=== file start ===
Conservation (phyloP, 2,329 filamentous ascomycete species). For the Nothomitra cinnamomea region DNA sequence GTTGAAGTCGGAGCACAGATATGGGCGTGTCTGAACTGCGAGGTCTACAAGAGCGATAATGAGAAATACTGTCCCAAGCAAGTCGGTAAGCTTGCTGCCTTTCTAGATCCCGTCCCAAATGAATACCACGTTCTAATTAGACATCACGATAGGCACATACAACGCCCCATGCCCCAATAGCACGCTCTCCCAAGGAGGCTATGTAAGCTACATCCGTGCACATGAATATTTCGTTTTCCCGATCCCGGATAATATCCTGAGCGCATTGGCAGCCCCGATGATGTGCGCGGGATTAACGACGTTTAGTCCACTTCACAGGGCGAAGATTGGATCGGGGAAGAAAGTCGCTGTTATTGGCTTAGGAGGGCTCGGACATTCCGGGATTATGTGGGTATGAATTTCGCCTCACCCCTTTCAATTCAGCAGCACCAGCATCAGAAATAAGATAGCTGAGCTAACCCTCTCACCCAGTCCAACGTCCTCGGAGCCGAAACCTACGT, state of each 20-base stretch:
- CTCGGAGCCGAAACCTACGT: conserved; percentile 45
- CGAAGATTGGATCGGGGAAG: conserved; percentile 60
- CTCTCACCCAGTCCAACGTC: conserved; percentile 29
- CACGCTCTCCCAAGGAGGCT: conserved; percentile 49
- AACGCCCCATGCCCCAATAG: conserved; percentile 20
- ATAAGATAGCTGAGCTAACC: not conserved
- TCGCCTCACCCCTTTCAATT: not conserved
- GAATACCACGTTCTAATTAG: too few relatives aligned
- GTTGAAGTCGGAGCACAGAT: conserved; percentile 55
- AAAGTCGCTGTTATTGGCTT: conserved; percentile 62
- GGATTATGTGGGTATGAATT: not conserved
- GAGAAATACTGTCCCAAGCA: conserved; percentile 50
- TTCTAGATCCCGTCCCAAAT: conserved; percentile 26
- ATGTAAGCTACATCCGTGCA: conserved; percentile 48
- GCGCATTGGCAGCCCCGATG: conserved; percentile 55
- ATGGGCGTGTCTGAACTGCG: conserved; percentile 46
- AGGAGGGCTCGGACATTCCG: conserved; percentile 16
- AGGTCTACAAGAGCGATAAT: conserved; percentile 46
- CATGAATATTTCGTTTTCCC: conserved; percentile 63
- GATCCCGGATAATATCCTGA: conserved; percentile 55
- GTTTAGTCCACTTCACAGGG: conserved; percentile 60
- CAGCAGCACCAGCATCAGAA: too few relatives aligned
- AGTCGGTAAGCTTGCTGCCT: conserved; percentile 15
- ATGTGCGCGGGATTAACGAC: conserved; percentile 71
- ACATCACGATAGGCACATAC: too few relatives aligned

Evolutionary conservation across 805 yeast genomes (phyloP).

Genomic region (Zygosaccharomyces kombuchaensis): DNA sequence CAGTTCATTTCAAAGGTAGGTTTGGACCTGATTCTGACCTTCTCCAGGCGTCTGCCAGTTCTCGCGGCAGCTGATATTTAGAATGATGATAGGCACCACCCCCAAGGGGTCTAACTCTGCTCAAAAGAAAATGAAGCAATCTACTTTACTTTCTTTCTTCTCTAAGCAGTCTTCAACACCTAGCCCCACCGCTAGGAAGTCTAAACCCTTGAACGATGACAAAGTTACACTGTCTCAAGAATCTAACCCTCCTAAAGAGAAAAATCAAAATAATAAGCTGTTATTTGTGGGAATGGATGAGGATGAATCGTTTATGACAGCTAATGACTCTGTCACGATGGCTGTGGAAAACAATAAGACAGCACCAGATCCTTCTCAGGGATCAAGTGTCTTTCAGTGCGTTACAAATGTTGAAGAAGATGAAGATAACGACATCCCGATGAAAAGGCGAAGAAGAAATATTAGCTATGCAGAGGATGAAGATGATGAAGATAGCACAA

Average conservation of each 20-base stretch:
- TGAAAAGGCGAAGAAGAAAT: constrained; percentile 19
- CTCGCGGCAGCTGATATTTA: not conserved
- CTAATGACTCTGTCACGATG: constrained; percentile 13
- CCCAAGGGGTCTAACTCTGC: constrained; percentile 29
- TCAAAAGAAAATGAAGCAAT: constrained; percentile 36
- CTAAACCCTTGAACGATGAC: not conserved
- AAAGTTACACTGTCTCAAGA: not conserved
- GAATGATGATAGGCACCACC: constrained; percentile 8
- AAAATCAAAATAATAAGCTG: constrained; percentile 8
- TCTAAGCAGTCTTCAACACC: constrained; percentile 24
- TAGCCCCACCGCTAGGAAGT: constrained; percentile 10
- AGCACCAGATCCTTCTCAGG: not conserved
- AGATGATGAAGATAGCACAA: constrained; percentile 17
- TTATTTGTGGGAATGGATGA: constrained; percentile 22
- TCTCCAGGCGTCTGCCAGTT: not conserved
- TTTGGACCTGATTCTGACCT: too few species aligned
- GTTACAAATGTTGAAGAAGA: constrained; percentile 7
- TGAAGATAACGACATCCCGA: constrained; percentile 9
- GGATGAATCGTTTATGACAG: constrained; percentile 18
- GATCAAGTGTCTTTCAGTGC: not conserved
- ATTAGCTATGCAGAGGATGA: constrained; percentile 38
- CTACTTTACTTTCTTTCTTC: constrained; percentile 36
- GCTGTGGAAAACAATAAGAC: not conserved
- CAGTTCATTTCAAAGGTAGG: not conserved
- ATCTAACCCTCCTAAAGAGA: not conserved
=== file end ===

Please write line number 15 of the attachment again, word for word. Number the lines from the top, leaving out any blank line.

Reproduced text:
- ATGTAAGCTACATCCGTGCA: conserved; percentile 48